I try to be as honest as possible about the fallibility of ideas that "sound" right. (Heck, “wrong” is in the newsletter name!) And in general, there really are very few of truly good models out there. The odds are that your particular narrative is pretty flimsy when you take a close look at it. But hey, the idea economy runs on perceived interestingness, not accuracy. It’s only occasionally that the two go together.
But interesting ideas have a lot of reach. They generalise (albeit naively) across domains and have a fair amount of evidence backing them up. In the effort to go over all the exciting connections that accompany each idea, my essays spill over into thousands of words, and dozens of examples and implications.
Occasionally, an essay deserves this kind of detail. But most don’t, and I would do well to remember this.
So the next iteration of BeWrong posts will be writing that doesn’t cross into forced, over-edited posts. This upsets my general ideas around the whole format, I feel like essays should be more; a labour of love, with an emphasis on labour. But this like, not true at all lol.
I built and launched the site over the first week on July. The response to the my announcement tweet was…unexpectedly amazing. What started out as a minimalistic MVP proved to be something that people loved + enjoy using. This is…good.
The website will remain free to use, but you can always buy me a book if you want to. I hope to continue to build for the web; as a creative outlet, if nothing else. There’s a long list of tiny, but useful, projects I intend to work through, but (hopefully!) only once I have my main responsibilities taken care of.
2. Hypertext as Literature
I’ve also put the first version of my essay recommendations site online to anyone who’s looking for a few week’s worth of blog rabbit-holes. I intend to add to it over time, maybe even with a list of one-hit wonders.
3. Feather Grants
The problem with grant funding is the same problem as the one that plagues hiring, dating apps, producers and consumers. It is, fundamentally, a matching problem.
On one side, you have people who want to deploy capital to people/places that can use it well. On the other, you have people who need that money to unlock new areas of personal and creative possibilities.
I care enough about this problem of capital deployment to keep Feather Grants running for as long as I have the financial capabilities to give out at least one Light Grant a month. This is the Feather Grants MVP, the most lean version of what a niche micro-grant program can be.
The other, more ambitious vision is of an entire platform for grant funding. There are people who would like to fund people doing things, but are too busy to go around searching/paying them. There are people who would like small amounts of money to fund projects and personal goals. Can Feather Grants be the place that matches both parties effectively?
I don’t know yet. But it’s probably worth trying. Maybe. We’ll see. Wish me luck.
I find it to be simultaneously really easy, and annoyingly difficult, to describe my life to people. Too much depends on who’s listening.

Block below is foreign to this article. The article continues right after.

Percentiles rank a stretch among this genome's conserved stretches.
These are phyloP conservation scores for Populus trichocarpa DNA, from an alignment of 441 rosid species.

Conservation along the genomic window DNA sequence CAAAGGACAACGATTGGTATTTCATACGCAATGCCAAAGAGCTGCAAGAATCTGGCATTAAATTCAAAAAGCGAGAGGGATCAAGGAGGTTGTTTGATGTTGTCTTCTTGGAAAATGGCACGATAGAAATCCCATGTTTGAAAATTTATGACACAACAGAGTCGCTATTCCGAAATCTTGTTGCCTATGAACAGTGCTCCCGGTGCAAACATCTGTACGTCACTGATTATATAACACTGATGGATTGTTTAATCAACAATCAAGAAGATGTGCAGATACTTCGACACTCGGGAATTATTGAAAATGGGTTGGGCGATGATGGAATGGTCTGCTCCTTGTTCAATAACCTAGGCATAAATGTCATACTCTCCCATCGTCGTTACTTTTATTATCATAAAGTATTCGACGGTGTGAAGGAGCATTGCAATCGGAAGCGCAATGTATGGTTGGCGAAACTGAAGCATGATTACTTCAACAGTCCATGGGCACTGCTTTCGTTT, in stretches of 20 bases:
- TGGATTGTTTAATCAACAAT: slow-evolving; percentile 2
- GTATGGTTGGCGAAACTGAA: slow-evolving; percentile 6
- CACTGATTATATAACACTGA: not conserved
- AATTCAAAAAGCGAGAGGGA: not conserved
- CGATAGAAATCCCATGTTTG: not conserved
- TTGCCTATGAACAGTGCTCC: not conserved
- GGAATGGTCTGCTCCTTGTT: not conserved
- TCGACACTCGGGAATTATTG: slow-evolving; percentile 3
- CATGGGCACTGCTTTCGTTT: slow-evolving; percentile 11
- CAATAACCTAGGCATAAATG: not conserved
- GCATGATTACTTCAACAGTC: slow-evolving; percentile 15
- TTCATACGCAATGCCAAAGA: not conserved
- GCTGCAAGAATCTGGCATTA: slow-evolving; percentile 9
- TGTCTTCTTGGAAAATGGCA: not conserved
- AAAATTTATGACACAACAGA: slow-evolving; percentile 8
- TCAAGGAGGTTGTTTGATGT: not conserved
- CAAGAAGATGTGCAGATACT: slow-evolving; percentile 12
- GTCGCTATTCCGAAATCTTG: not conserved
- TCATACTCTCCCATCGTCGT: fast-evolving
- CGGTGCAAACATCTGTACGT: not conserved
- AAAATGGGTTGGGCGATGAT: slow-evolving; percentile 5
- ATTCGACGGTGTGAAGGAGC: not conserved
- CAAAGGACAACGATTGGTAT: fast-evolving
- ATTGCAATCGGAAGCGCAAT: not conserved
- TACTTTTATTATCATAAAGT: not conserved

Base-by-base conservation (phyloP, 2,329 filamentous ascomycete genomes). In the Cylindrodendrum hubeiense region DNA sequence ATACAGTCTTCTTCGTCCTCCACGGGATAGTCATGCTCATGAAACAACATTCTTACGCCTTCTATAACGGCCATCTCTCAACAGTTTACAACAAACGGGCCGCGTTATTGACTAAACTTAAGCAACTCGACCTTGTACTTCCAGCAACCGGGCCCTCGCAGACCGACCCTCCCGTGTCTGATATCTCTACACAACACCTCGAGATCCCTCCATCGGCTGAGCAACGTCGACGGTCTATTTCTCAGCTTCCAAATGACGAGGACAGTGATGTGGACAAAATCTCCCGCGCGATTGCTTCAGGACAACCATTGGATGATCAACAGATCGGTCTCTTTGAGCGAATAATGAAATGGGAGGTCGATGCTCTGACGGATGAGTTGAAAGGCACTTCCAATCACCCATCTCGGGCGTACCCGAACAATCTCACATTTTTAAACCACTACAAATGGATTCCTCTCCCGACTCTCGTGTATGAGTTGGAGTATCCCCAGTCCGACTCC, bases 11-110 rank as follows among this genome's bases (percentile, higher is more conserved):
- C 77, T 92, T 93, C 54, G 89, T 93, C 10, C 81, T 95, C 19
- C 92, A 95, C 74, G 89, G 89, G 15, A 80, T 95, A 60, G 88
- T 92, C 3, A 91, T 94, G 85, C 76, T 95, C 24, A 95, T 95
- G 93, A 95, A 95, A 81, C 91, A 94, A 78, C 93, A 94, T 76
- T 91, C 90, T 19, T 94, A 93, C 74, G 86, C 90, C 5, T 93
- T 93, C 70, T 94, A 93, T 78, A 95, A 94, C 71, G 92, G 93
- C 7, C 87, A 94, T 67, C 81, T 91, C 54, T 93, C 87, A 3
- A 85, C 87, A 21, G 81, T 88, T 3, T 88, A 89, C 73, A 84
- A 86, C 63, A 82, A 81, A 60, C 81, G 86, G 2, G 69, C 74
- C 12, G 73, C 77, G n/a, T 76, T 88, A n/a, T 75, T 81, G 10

I can fit most of it into a sentence. I write (both words and code), I sprint, I lift, I read (intermittently), and I make (mediocre) music. This is normal, perhaps even ideal.
But to say “I make more money than I strictly need from work I do for people I’ve met on Twitter (where I’m a niche poster’s poster). Which means I also work on giving away that (and other people’s) money to people who can use it well.” is…kinda weird.
Mostly because I have no right to be doing this. The ideal person to attempt something like this would be both significantly wealthier, and way, way more reliable.
But they aren’t doing it, so I’m making an attempt at it. Among other things.
For example, I’m currently revisiting the fundamentals in probability and statistics. I continue to find new gaps in my knowledge there, turns out my intuition was not built for binomial distributions. But the amount of low-hanging fruit in even the most “basic” of math here is kinda crazy. Outside of that, linear algebra remains a personal favourite and I plan to return to it eventually.
I’m not sure where the music thing is going. I still play, and record riffs and song ideas. Yet I rarely have the time to sit around with someone to finish off a whole song, let alone the currently-on-pause album. But I’m fine with this, for the most part. Sure, I hate tradeoffs, but being able to make them is a skill worth developing. (And I’m counting this one as hardcore practice.)
Being the last year of university, I get one more shot at breaking the 50-foot (15m) barrier in the triple jump. It doesn’t help that it will be my busiest year yet, but it’s also the year when I’m the strongest I’ve ever been. And am finally eating well. Mostly. I was at a consistent 14 metres last year. I just need more speed and more reps.
If all goes well (and it won’t), this will be the most unreasonably incredible year I’ve ever had.
It things go wrong (and they will), this will be the most unreasonably incredible year I’ve ever had. Sorry, I intend to win either way.
I wish you good luck, and hope that you use it well.
You can give me your email address, if you want to.